The exposure level is much better and you can see absolutely every detail that was captured. Also, the tone-mapping amplified the color casts big time. If you ask me the final look of this version is way over the top. It’s cool that you can see so much detail (and most HDR photographers really like the grungy look) but (personally) I don’t care for it. If you stopped here and shared this image you’d get mixed reactions from viewers (and most would be pretty negative). This much detail almost makes the screen and walls look smoke damaged (and I’d never want to see a show in a smoke damaged theater).
But the secret to really good HDR photography is not stopping at this stage. There’s good things about these two different looking images that you can take advantage of by bringing them into photoshop (each on their own layer) and blending the two until you end up with a result you like. Here’s a look at what I came up with when I combined the above two shots in Photoshop:
You can see that I went for a very toned down look for my final image. Once I had the blended image I adjusted the exposure and boosted the color saturation (using Photoshop). Unfortunately, when I look at the blended image I see lots of color casts.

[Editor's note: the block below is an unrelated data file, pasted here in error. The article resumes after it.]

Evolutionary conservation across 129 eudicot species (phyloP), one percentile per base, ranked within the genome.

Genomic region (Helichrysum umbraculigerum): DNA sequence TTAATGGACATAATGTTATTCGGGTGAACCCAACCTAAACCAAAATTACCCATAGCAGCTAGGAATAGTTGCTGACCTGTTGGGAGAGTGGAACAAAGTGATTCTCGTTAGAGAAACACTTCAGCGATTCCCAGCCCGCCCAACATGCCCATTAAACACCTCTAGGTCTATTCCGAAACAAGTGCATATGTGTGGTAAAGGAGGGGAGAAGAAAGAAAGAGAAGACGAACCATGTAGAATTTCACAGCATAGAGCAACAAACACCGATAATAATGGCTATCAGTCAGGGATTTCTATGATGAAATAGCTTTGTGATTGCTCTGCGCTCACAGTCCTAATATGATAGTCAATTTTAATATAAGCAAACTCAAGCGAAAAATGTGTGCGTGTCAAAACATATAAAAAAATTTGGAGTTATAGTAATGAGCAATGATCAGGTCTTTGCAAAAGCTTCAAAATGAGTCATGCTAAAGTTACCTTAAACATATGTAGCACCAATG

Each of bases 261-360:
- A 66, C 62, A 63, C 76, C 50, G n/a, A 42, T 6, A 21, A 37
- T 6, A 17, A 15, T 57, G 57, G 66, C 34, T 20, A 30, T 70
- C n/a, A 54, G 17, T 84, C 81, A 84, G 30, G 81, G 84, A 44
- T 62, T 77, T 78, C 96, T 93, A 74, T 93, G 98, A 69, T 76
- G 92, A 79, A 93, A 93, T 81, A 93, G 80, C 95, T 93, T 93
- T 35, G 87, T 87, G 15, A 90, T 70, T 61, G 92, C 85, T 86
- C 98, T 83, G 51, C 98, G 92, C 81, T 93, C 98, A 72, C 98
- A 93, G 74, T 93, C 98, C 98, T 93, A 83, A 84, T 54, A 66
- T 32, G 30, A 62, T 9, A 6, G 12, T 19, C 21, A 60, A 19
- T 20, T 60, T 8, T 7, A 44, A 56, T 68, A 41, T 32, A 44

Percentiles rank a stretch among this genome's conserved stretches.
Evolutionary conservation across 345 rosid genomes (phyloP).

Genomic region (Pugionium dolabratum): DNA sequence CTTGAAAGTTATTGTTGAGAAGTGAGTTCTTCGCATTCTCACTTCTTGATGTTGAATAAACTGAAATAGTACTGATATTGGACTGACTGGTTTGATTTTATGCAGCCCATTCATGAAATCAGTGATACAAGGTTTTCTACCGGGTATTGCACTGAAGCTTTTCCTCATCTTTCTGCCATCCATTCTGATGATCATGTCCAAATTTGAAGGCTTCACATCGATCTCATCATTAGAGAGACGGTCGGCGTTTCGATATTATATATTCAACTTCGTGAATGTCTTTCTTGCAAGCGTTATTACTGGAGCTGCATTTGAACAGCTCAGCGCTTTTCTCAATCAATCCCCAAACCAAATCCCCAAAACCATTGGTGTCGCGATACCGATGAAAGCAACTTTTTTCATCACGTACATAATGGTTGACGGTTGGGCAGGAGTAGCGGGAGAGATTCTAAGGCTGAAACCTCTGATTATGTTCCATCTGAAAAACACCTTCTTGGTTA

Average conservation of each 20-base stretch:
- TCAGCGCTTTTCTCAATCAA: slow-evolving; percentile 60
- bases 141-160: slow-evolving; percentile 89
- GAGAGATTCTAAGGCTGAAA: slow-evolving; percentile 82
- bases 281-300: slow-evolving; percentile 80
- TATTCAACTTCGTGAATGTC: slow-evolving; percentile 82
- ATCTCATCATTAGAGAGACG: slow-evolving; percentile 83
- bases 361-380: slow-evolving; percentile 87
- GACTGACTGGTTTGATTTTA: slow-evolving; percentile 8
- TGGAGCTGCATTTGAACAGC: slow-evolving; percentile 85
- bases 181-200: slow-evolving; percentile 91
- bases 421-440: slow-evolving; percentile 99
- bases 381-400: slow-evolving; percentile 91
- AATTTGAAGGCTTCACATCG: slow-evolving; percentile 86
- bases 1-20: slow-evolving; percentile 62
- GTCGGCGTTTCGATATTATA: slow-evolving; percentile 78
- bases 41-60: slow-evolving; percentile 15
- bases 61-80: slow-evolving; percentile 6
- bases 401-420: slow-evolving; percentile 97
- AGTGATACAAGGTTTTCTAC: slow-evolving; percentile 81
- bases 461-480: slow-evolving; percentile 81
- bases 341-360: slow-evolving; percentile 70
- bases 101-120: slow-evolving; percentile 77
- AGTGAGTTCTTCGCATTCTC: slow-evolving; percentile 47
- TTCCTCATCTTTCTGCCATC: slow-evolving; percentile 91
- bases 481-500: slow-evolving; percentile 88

The first thing I noticed is how the white screen isn’t white (light in the room is taking on the color of the seats and adding a color cast to the screen). When I look around the rest of the shot I see there are other areas that I think should be white but have a pink tone. The overall impression I have when I look at the shot is that it has a dominant color cast. That color cast effects how I feel when I look at the image and it prevents some colors from popping off the screen. In other words, the image lacks color contrast.
If I wanted to stop now I could share this image and some people might not guess it’s a tone-mapped HDR image. I prefer to take things a bit further by adding what I call “some finishing touches”.
High Color Contrast Images
The first thing I do with all my HDR images is address the colors. High Color Contrast is something that I try to include in every image I show. To get good color contrast I’ll use a an image editing program (like Photoshop) to go in to selectively remove colors from an image. To help you understand color contrast here’s a shot of some orange battery holders on an orange background:
This image was shot in my product photography studio and the color was confirmed by setting white balance with an 18% gray card. The color of the orange battery cases measures around R:228 G:60 B:0 and even though that’s a pretty vibrant color of orange it doesn’t seem like it in the image. Now let’s look at the same shot (with identical lighting and color settings) but on a white background: